China, India conduct border security talks to boost trade
November 29, 2010

Even as India and China, representing the current world’s most polluting countries fight developed nations over global warming in Cancun, Indian National Security Adviser and Ex-Ambassador to China Shivshankar Menon and Chinese State Councilor Dai Bingguo are meeting in Beijing for the 14th round of boundary talks. The peace talks which will last two days, come less than a month away from Premier Wen Jiabao’s trip to New Delhi where trade ties are expected to be boosted.

On an optimistic note, recently, Niu Qingbao, Consul General of China in Mumbai, said India’s bilateral trade with China is likely to cross US$120 billion by 2012 on the back of robust economic growth in both the countries. “Our bilateral trade for the first 9 months of this year was US$45.4 billion, US$2.2 billion more than the whole volume of last year. This year’s trade is expected to reach US$60 billion, surpassing the trade target set by both governments by 50 percent.

‘India is now undergoing a huge wave of infrastructure upgrading, while Chinese companies have the best expertise, equipment and financing in building high-speed railways, expressways, ports, airports and bridges. It is impossible to find another pair like this, Niu added.

However in order to develop trade and double it in the next two years, India and China will need to trust each other and build conclusive border talks soon. A contested border has been a prickly thorn in successful, uninterrupted India-China trade ever since the Indians and Chinese never agreed on a common boundary known to the Indians as the McMahon Line. Both nations claim 4,000 kms of  mostly deserted, mountainous pockets of land such as Aksai Chin, Ladakh, and Arunachal Pradesh as their own territory. Visa’s, maps, water, people, infrastructure and commercial contracts have as a result always been an irritant between the two nations, and the issue is continues to raked up when convenient.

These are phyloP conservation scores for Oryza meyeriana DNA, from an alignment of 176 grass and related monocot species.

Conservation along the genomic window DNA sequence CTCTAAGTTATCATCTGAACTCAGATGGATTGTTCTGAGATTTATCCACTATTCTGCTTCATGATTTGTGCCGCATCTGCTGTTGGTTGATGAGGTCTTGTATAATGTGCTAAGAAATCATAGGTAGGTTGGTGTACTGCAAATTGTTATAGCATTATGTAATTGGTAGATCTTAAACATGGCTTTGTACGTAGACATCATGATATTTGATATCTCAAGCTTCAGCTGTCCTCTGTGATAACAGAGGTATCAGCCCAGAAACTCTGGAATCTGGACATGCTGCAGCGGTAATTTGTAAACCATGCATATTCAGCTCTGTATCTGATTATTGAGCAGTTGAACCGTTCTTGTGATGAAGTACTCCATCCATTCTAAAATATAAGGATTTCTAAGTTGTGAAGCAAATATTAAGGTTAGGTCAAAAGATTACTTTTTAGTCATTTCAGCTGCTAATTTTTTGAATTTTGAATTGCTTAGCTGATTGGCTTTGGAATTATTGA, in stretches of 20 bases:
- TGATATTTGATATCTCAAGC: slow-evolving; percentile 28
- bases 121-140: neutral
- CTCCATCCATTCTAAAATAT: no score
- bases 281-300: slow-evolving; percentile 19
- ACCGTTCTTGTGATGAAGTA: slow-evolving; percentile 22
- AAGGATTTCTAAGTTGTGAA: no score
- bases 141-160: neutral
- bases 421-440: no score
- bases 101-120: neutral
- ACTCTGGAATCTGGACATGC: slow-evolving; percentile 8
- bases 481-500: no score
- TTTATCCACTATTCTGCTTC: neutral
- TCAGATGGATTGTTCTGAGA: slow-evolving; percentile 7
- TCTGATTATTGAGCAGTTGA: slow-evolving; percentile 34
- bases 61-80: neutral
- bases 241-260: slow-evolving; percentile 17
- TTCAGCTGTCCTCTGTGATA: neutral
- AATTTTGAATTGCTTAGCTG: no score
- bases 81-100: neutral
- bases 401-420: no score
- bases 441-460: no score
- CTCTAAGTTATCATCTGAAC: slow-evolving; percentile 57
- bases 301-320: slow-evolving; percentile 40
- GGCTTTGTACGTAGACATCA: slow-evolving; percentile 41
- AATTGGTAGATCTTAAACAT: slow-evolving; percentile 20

Succeeding talks in 1993 and 1996 have led to agreements over not repeating the 1962 war India-China fought. The last boundary talks were held in 2009 in New Delhi, where the two sides had agreed to push forward the framework of the dialogue process. Premiere Wen Jiabao’s visit next month is further expected to bring clarity China’s stance on the border issue, pushing it a step towards resolution.

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